It’s no secret Wisconsin is one of a handful of battleground states likely to decide the 2020 presidential election, and a new Marquette Law School poll underscores just how close the race in the state is expected to be, just as it was in 2016 when President Donald Trump notched a razor-thin 22,748-vote win.
The poll, conducted between Oct. 13 and Oct. 17, includes potential head-to-head matchups with various Democratic rivals. In those contests, former vice president Joe Biden leads Trump 50-44%, closer than his August margin of 51-42.
In what are really statistical toss-ups, Sen. Bernie Sanders bests Trump by 48-46, while Sen. Elizabeth Warren leads 47-46.
However, the head-to-head matchups might not be the best indicator of a presidential election that is still more than a year away. Those numbers are generally considered unreliable until the national tickets are set in stone and candidates are more well defined, that is to say, before the eventual Democratic nominee is subjected to the same scrutiny — not to mention partisan attacks — Trump and other sitting presidents receive on a daily basis.
But voters already do know Donald Trump and so a look at voters’ feelings about specific and significant issues are more telling. And perhaps none are more telling than the poll’s look at voter sentiments about impeachment, given they open a window into how voters feel about whether Trump should continue to be president, which might be considered a clear if temporal view of how those voters might vote next November.
The bottom line is, while the race looks to be close, it also shows Trump in good position to win, at least at this point. Other evidence could change the numbers.
The two questions
The poll asked two significant questions about impeachment.
The first was, “Do you think there is or is not enough cause right now for Congress to hold hearings into whether President Trump should be impeached?”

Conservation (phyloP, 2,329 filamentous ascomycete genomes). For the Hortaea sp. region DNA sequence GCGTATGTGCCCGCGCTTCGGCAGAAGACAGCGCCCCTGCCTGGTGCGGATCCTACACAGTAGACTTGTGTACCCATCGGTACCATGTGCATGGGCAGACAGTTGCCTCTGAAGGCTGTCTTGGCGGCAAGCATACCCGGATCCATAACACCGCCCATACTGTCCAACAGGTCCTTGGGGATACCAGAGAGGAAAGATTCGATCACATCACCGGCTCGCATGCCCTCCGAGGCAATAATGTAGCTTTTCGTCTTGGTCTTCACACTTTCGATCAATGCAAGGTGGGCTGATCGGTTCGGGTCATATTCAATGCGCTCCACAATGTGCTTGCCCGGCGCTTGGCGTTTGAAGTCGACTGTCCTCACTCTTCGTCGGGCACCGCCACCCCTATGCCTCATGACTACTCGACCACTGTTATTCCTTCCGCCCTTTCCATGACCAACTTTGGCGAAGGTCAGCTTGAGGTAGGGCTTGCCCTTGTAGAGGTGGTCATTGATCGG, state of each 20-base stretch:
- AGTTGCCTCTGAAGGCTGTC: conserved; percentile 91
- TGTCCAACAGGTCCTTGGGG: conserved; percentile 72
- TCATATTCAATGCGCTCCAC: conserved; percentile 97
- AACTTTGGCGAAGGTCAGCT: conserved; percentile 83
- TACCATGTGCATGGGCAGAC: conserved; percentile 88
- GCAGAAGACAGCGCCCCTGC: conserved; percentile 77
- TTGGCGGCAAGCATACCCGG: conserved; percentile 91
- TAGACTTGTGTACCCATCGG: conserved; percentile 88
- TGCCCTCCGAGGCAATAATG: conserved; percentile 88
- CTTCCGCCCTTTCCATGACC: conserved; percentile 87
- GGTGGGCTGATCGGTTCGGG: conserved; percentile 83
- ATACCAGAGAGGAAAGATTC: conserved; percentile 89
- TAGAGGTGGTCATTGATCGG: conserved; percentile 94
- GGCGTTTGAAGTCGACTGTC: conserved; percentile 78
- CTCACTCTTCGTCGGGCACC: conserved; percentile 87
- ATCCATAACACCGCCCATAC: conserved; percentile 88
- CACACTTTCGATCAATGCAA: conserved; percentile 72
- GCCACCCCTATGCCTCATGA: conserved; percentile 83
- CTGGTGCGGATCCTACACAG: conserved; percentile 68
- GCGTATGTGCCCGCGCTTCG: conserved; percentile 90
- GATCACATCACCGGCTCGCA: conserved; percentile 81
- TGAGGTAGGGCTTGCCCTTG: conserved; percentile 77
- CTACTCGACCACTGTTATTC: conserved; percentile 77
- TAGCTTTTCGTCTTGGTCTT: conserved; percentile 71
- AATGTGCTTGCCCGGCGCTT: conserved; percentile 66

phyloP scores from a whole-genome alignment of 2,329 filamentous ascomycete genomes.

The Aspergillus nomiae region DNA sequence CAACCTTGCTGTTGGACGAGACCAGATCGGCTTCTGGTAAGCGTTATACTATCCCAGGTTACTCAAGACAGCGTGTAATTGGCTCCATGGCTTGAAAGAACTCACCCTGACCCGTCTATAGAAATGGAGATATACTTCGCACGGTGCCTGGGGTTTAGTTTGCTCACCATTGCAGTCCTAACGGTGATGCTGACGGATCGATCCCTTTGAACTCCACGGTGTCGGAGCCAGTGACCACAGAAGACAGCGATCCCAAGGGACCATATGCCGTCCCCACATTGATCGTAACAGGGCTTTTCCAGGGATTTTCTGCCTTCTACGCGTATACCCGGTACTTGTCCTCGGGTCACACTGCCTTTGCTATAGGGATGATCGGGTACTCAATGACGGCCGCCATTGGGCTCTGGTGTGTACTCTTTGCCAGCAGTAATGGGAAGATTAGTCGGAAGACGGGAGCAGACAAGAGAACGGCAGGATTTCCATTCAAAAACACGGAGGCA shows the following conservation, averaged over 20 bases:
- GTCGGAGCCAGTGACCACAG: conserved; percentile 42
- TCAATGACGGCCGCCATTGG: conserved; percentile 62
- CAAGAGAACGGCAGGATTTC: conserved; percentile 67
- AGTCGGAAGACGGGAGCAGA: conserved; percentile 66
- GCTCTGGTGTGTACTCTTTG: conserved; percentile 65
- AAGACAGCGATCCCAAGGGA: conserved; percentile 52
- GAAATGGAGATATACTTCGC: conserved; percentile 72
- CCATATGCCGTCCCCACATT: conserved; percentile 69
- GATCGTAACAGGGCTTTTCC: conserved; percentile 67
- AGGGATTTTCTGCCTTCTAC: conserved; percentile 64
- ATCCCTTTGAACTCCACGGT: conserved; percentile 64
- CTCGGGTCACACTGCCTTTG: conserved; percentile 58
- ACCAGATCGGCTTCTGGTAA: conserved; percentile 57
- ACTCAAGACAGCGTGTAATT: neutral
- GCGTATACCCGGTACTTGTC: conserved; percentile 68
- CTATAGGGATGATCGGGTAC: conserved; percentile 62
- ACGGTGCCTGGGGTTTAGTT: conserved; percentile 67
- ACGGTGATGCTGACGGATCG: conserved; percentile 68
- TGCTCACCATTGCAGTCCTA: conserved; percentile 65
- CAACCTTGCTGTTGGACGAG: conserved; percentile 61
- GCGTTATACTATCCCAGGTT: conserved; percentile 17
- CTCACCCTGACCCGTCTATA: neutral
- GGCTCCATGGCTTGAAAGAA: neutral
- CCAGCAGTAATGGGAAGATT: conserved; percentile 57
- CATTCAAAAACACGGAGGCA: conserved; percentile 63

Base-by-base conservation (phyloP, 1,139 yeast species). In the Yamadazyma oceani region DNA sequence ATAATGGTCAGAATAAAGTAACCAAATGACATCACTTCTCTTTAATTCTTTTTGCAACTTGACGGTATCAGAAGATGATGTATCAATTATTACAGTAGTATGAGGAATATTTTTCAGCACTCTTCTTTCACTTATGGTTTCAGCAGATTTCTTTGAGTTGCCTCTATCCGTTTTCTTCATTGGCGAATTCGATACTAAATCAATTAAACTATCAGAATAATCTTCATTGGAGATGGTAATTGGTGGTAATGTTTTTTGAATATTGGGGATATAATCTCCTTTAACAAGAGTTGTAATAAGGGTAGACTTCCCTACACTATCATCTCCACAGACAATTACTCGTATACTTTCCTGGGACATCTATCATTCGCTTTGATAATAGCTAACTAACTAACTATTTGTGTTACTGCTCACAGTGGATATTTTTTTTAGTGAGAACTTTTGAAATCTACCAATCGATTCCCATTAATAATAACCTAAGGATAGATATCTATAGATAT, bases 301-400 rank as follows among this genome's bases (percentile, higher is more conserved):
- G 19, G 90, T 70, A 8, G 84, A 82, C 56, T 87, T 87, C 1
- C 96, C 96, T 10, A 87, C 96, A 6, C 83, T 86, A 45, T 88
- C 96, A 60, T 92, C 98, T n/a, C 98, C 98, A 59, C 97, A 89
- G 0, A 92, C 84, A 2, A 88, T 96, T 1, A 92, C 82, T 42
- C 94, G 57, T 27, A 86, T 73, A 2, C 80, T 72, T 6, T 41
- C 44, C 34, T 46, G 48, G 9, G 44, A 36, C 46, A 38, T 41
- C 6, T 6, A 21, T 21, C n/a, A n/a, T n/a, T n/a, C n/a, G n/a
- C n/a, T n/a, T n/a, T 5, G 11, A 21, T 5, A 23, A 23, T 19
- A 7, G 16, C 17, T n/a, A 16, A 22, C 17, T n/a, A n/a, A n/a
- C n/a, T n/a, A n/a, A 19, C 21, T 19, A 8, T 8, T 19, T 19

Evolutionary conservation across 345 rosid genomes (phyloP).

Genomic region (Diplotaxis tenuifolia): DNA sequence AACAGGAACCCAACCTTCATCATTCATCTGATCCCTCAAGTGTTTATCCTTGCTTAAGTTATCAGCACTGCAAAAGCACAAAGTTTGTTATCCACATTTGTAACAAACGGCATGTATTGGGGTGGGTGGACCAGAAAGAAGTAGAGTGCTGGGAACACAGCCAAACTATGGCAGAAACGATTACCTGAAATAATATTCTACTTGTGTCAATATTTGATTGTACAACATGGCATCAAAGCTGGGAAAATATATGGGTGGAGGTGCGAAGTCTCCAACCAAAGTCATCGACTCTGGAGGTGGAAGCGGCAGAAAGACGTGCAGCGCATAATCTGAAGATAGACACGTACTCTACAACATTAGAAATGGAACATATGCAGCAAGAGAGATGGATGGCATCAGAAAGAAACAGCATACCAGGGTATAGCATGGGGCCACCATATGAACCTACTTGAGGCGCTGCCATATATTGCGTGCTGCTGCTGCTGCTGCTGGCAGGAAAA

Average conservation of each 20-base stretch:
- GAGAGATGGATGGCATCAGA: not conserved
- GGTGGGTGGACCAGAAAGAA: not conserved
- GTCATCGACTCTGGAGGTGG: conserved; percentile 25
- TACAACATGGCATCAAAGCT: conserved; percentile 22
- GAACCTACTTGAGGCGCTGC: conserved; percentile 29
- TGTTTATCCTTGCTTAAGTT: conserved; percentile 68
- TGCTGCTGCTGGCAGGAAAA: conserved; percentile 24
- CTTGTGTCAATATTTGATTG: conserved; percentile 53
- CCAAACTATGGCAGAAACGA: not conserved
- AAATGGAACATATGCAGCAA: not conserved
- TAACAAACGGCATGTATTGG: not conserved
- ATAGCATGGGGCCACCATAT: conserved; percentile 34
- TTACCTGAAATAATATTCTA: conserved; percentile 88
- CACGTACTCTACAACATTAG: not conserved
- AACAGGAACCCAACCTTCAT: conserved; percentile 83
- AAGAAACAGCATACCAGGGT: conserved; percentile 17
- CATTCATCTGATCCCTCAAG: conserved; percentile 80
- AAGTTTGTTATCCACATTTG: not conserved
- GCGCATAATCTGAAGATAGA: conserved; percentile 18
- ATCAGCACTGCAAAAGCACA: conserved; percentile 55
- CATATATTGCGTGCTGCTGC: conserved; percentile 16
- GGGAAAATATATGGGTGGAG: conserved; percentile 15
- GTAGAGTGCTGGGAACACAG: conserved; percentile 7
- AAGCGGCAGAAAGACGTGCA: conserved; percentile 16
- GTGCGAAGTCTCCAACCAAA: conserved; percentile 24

The second was whether Trump should be impeached and removed from office, a measure of voters who have their minds made up before any hearings or trial are held.
On the first question, according to the poll, 46% said there was enough cause now for Congress to hold impeachment hearings, while 49% said there was not enough cause and 5% said they did not know.
Those numbers are close, but by themselves tell us nothing about how those voters feel about Trump other than whether the accusations against him are material enough to be explored for possible action.
The second question is more telling, for it offers a view about whether Trump should be in office even before he is afforded any due process. In that question, the poll stated, 44% said Trump should be removed, 51% said he should not be impeached and removed, and 4% say they didn’t know.
Again, by itself, that number tells us little about Trump’s position with voters because those who say he should not be impeached and removed from office now might simply believe the president deserves due process, rather than representing any expression of political support.
But a look at the partisan breakdown of those numbers is telling.